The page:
Aggravating the extent and severity of the violence is widespread substance abuse. Even correcting for differences in the age structure of the population, the rate of alcohol-induced deaths for indigenous Australians is 7.5 times the non-indigenous rate. And there is a direct link between drunkenness and crime: indigenous prisoners are nearly three times more likely than non-indigenous offenders to have been intoxicated when they committed their offence. But alcohol abuse is a symptom, not an ultimate cause: a symptom of ready access to cash without any real requirement to work, with that cash being spent on goods such as alcohol and drugs that dull boredom, are consumed in social groups, and can be enjoyed by the barely literate. And once entrenched, the cycle of substance abuse, violence, imprisonment and reoffending perpetuates the labour market exclusion that served to justify the welfare hand-outs in the first place.

And explains the migration from unemployment to disability benefits. More pathways by which welfare dependency creates more welfare dependency.

The article cites an Aboriginal population at 2.5% of total, with 26 percent of the prison population.
- Maori  respectively 15%  and 50%
- US non-Hispanic Blacks 13% and 40%

Apparently, "...nearly half of all adult indigenous Australians are now primarily reliant on welfare". Currently around 28% of Maori rely on a benefit. On an optimistic note,  lower than it's been in the past.

And really, I get sick of writing about Maori. The inter-marriage and inter-mixing between Maori and Pakeha has been huge factor in the recent history of NZ and strikes a substantial contrast with Australia. It's an aspect of NZ I value immensely. The inward conflict  between my strong sense of and advocacy for individualism, but attention to ethnic disparities grows. One day I might start a crusade to stop governments racially classifying people. Perhaps that is a source of oppression in itself?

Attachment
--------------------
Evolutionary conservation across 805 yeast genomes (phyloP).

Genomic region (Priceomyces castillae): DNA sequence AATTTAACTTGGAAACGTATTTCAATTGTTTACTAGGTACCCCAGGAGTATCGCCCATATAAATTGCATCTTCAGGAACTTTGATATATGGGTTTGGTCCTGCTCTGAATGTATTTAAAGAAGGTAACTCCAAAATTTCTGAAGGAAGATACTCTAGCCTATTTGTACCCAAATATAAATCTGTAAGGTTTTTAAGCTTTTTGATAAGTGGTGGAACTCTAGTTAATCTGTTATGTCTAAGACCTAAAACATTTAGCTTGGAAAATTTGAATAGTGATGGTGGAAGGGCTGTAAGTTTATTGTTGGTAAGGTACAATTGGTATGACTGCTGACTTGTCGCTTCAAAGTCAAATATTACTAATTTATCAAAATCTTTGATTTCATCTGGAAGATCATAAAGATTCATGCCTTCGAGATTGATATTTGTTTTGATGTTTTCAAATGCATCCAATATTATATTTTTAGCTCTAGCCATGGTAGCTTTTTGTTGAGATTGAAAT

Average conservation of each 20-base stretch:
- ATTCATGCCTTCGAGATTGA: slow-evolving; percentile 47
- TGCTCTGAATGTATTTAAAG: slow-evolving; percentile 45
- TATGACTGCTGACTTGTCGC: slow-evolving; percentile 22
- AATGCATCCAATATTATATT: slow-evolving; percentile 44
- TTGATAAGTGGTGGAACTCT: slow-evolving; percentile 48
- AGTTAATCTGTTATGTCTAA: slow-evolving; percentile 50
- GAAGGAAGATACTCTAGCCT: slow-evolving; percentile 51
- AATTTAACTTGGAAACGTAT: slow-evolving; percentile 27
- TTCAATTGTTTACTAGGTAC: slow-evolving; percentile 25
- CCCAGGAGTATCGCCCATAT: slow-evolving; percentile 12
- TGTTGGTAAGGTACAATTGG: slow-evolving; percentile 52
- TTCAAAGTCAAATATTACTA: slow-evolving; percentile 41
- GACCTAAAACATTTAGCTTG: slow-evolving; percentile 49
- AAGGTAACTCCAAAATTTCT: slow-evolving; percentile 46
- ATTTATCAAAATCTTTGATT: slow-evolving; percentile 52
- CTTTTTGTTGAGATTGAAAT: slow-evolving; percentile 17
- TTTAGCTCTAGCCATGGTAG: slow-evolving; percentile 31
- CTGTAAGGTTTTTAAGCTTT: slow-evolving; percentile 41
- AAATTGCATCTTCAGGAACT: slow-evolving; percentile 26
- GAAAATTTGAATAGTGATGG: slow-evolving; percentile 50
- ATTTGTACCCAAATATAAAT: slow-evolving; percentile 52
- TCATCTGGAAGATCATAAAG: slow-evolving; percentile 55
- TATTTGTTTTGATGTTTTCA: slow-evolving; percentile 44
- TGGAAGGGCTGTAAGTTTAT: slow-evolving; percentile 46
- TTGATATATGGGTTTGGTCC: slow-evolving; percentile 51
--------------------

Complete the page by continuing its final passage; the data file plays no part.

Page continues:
Sunday, August 31, 2014

Election choices: A brief examination of child poverty claims

 Like Rodney Hide I want this election to be about real issues. A debate about policy. An examination of what is true and what is not.

Next Saturday the Child Poverty Action Group is holding a hikoi to demand action on child poverty. Doubtless Labour, Mana/Internet and  the Greens will be out in force. Here's how CPAG bill it:

One in four children don't get a fair go in New Zealand. They live in cold, damp, over-crowded houses. They get sick more often and end up in hospital with serious illnesses that can affect them for life.  Their families struggle to pay the bills and buy healthy food, which means they often go to school hungry and find it harder to learn.

It's time to call these people out on their claims.

1/ 22 percent of children live in households that have low incomes (using the favoured measure)


 2/ However, a majority of these children are not suffering from deprivation.


About 15% (red and green bar on the 60% measure) experience deprivation.

So one in 6-7 children is suffering some form of deprivation. What does that mean?



Describing hardship for children
Material hardship means going without goods, services, and experiences that people can reasonably be expected to have. Statistics New Zealand, with the advice of the Ministry of Social Development, has provided an analysis of what this means using the New Zealand General Social Survey data. They identified eleven key indicators of vulnerability such as: